Overview of Nonprofit Fundraising Sources and Approaches
Sections in This Topic Include the FollowingBasic Guidelines for Fundraising
Typical Funding Sources and Advantages-Disadvantages of Each
Information for Smaller Nonprofits
Related Library Topics
General Guidelines for FundraisingIn addition to the guidelines included in the large amount of other fundraising information referenced from the library:
· Ensure the board is strongly involved in fundraising planning and implementation
· Develop fundraising goals to be the resources needed to reach the strategic goals identified during strategic planning
· Identify a variety of funding sources for each goal and the particular fundraising strategies preferred by each of the sources (the above-mentioned Web page provides a good overview of various strategies and where they should be used)
· Ensure your plans specify who will be doing what fundraising, so you don't have sources who become overwhelmed or irritated by repeated solicitations from different people in your organization
"The Complete Guide to Nonprofit Management" by Smith, Bucklin and Associates suggests:
· The most important aspect of fundraising is excellent public relations, that is, ensuring that your community has a strong, positive impression of your organization
· Establish an organizational structure to implement the fundraising plan, including:
Board Executive Committee - Establishes priorities and goals and approves the plan
Outreach/Marketing Committee - Identifies potential donors and coordinates efforts to promote fundraising
Fundraising Committee - Leads development and implementation of the plan, and approaches donors
Volunteer Coordinator - Coordinates volunteer efforts, including identifying where volunteers might help, recruiting volunteers, ensuring they are effective and that they are recognized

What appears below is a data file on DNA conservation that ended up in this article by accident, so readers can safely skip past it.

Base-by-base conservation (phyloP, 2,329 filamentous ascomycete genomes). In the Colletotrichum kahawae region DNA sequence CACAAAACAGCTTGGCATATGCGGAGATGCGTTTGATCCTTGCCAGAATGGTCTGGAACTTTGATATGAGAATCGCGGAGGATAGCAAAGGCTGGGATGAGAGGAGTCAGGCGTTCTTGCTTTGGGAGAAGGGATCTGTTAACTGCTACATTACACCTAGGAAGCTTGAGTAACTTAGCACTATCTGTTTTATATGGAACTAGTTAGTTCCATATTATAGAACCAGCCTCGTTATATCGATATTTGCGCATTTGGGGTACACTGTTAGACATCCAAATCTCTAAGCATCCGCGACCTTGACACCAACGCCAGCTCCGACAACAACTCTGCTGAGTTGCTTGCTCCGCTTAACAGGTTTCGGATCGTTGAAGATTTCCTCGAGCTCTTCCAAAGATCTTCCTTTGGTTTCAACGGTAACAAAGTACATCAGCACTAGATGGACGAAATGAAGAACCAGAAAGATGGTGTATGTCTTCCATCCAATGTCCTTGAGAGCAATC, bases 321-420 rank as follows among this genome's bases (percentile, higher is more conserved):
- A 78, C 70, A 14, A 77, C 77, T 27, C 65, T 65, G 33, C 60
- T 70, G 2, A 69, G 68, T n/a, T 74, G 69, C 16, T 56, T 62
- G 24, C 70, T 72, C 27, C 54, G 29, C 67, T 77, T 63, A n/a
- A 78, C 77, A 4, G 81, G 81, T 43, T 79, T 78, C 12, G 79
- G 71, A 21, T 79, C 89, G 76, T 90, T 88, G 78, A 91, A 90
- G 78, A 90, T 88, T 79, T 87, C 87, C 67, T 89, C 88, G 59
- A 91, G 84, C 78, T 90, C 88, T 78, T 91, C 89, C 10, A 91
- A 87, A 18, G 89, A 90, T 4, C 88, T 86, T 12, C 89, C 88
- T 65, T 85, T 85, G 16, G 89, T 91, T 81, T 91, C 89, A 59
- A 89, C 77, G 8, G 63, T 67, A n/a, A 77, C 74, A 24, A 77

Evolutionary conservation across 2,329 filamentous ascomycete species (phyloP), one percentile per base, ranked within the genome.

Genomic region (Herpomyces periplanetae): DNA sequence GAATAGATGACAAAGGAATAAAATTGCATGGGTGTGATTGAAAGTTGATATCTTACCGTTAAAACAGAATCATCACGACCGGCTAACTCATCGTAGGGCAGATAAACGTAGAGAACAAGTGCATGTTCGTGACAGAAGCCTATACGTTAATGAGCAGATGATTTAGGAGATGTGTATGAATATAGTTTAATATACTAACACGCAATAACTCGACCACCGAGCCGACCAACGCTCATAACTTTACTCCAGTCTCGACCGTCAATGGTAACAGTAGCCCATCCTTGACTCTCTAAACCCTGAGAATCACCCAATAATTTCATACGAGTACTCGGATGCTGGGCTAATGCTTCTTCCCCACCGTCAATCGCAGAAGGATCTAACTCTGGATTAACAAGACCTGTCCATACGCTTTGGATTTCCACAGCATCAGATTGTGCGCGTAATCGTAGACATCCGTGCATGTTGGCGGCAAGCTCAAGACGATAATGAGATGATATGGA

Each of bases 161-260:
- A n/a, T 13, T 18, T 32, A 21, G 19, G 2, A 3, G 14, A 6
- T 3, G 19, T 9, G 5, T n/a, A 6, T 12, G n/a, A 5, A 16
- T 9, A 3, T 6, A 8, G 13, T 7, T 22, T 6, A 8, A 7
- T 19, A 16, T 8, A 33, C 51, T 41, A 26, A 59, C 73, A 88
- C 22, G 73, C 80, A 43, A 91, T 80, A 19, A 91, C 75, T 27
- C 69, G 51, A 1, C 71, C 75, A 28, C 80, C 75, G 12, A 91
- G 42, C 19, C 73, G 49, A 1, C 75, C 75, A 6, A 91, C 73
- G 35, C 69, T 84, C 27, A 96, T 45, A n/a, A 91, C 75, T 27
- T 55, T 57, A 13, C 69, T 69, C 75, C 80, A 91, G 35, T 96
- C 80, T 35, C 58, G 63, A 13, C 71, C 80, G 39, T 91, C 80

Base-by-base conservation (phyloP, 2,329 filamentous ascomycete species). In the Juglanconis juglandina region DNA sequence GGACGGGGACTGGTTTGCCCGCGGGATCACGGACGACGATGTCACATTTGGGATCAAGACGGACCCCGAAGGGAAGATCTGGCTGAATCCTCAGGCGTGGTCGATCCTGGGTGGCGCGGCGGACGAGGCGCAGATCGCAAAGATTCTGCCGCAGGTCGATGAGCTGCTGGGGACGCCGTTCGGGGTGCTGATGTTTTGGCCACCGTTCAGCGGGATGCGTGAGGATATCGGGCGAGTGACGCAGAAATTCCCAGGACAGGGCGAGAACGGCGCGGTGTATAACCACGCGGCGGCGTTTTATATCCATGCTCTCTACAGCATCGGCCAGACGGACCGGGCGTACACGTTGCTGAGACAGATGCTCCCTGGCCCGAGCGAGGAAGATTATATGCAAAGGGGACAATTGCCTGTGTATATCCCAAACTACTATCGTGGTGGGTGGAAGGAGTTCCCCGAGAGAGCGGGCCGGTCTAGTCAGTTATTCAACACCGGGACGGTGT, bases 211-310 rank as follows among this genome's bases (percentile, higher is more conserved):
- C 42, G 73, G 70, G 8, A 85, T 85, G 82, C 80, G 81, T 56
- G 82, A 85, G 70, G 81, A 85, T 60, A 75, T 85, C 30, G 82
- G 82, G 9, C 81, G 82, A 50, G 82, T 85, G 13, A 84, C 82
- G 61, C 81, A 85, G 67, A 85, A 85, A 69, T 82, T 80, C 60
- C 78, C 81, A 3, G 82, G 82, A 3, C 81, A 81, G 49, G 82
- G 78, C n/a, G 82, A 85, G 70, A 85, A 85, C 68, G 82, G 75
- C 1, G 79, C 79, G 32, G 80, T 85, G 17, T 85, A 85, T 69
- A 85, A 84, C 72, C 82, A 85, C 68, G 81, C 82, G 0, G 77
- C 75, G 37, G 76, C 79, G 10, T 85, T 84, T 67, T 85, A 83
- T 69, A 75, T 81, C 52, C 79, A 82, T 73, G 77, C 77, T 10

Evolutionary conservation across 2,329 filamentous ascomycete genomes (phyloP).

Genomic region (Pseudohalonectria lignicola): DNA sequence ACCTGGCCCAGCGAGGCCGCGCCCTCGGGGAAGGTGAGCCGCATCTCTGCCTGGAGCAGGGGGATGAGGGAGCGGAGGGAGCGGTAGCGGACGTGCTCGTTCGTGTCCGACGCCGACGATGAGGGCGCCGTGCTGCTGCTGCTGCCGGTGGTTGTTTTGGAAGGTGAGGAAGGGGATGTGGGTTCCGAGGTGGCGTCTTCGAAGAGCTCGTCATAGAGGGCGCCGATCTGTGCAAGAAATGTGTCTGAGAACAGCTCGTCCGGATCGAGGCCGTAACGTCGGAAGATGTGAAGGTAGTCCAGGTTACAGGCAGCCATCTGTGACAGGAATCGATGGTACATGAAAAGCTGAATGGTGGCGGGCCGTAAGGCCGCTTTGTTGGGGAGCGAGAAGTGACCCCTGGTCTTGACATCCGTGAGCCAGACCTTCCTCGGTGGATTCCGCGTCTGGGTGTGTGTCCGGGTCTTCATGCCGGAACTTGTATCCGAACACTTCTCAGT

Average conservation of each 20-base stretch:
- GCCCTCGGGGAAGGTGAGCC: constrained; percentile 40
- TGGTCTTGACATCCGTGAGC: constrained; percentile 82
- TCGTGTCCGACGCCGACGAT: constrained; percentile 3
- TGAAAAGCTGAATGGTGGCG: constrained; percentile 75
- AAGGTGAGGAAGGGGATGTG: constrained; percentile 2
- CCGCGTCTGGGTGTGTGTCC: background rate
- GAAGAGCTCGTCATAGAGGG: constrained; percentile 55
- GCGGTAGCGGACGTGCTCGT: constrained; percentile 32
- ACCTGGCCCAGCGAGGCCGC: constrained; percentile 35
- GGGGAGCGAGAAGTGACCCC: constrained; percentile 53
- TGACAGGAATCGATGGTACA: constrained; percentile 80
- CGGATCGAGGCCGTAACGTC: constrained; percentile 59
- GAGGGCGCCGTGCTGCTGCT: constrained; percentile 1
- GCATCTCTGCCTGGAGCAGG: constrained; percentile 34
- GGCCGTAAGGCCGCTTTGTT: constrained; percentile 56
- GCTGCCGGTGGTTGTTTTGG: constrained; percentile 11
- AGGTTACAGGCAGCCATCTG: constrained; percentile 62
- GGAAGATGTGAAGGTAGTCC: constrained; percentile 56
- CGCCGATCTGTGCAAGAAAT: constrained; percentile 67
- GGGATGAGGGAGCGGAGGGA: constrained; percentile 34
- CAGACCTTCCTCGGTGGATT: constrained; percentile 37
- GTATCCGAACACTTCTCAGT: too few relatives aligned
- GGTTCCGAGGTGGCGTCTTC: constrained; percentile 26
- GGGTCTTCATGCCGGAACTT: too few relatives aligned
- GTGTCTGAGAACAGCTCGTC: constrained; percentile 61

Information processing - Assign staff to develop and maintain the fundraising database
Accounting - Be sure to include moneys raised in your accounting system
Donation processing - Have staff available to process
donations (cashing checks, sending notes of appreciation, updating
the fundraising database, etc.)
· Most fundraising is done in the fall of the year when
corporations are doing their planning for the following year
· Corporations typically require a written proposal
· Foundations rarely fund operating costs, that is, costs to support central administration of an organization, rather than specific programs which directly deliver services
· Consider approaching a local advertising, marketing or public relations firm for pro bono advice. Regularly send these companies evidence of the successes of your organization to keep them up to date on your organization.
· Consider using third-class mailing, which is cheaper than first-class, but sometimes takes as much as two weeks longer to arrive. Expedite arrival of third-class mail by using bar codes and nine-digit zip codes.
Typical Funding Sources and Advantages/Disadvantages of Each
(Credit to Ellen M. Hatfield of the Twin Cities in Minnesota)
· Largest source of giving
· Ongoing source one can build
· Once a giver, also an advocate